What Cuba deal says to Latin America

“I do not believe we can keep doing the same thing for over five decades and expect a different result,” President Barack Obama pronounced Wednesday. “Moreover, it does not serve America’s interests, or the Cuban people, to try to push Cuba toward collapse.” And with these words, Obama introduced a long-absent element of lucidity into U.S. policy approaches to Cuba.

On the Cuban side, President Raúl Castro also welcomed the renewal of dialogue and committed his government to work with the United States to resolve “profound differences” on a host of issues.

The implications of the action go far beyond Obama abandoning an utterly anomalous policy, one without internal logic, one that was both counterproductive and contradictory — a policy in fact that contributed to the very conditions it professed to abhor.

To speak to Cuba is to speak to Latin America. It is a powerful affirmation of a U.S. willingness to respect the propositions of national sovereignty and self-determination in a region of the world where centuries of colonialism have made the pursuit of national sovereignty and self-determination something of national obsession. It is an acknowledgment that history does matter, and that a shared awareness of that history cannot but result in salutary outcomes.

The commitment to normalize diplomatic relations also signals the end of a policy that had as its overriding objective the overthrow of the Cuban government. The idea was to use economic sanctions to induce calamity, make daily life as difficult and as grim as possible, and increase Cuban suffering as a means to foment popular disaffection in the hope that Cuban people, driven by want and motivated by despair, would rise up against their government.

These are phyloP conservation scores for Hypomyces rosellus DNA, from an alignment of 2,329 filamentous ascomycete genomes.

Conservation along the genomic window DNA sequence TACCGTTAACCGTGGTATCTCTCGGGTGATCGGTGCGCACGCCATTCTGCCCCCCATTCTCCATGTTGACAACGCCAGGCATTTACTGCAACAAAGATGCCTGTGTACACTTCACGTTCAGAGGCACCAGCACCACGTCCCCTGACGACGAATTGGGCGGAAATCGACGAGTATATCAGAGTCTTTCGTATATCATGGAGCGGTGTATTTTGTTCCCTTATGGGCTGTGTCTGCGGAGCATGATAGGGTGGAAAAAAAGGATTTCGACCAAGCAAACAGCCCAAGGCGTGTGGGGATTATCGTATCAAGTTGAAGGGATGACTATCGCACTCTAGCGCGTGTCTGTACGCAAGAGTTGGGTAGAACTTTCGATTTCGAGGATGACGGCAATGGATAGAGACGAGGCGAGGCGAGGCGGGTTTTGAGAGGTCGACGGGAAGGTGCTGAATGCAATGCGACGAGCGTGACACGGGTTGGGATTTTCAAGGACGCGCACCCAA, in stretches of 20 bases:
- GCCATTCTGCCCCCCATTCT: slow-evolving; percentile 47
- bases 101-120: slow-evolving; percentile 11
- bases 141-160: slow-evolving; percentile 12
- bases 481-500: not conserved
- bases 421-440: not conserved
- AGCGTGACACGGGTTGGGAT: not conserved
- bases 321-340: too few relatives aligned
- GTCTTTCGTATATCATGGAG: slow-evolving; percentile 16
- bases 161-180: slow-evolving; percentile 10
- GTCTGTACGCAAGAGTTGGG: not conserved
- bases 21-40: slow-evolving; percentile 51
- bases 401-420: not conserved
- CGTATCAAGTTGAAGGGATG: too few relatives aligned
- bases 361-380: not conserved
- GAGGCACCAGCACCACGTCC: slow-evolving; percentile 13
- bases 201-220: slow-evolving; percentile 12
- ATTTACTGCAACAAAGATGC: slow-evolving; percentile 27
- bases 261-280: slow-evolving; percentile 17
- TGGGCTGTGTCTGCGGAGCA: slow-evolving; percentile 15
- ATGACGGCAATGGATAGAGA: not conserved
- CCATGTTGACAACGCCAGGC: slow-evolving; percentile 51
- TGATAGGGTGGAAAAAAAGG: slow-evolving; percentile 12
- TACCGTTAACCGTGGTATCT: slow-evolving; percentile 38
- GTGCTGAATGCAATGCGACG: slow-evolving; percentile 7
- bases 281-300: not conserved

This has served as the cornerstone of a half-century policy. “The only foreseeable means of alienating internal support is through disenchantment and disaffection based on economic dissatisfaction and hardship,” a State Department official insisted in a memo in 1960, and thereupon proceeded to call for actions designed “to bring about hunger, desperation and (the) overthrow of government.”

The President’s assertion that it is not in U.S. interests to push Cuba toward collapse is a remarkable policy reversal. But it is also true that to signal the end of a policy of “regime change” has far-reaching implications in Cuba. For much of the last 50 years, and especially since the collapse of the Soviet Union, U.S. policy has served as a means for the Cuban leadership to sustain moral authority. The United States has represented a looming threat to Cuban national sovereignty — that is, Cuban national security.

As Americans have learned in the last dozen years, the invocation of “national security” does not readily accommodate to the demands of civil liberties. A commitment to ease economic sanctions serves to counter the perception of the United States as a threat to Cuban sovereignty, thereby denying those in Cuba the pretext of U.S. hostility to limit public debate and restrict civil liberties.

The change of policy represents a momentous occasion — rare indeed in U.S.-Latin American relations — where the Americans are signaling a desire to engage the Cubans on the basis of mutual respect, to engage Cubans in normal political and economic interactions, and thereby contribute to the creation of space in which Cubans themselves could proceed to address their most pressing issues, on their terms, within the logic of their own history, and act accordingly.

It is a measure, in the end, of enlightened American self-interest.

It shows respect for the Cuban people by acting on the premise that Cubans themselves know what is in their best interest.

Louis A. Perez Jr. is the J. Carlyle Sitterson professor of history and the director of the Institute for the Study of the Americas at the University of North Carolina at Chapel Hill. Among his books are Cuba in the American Imagination: Metaphor and the Imperial Ethos and Cuba: Between Reform and Revolution.

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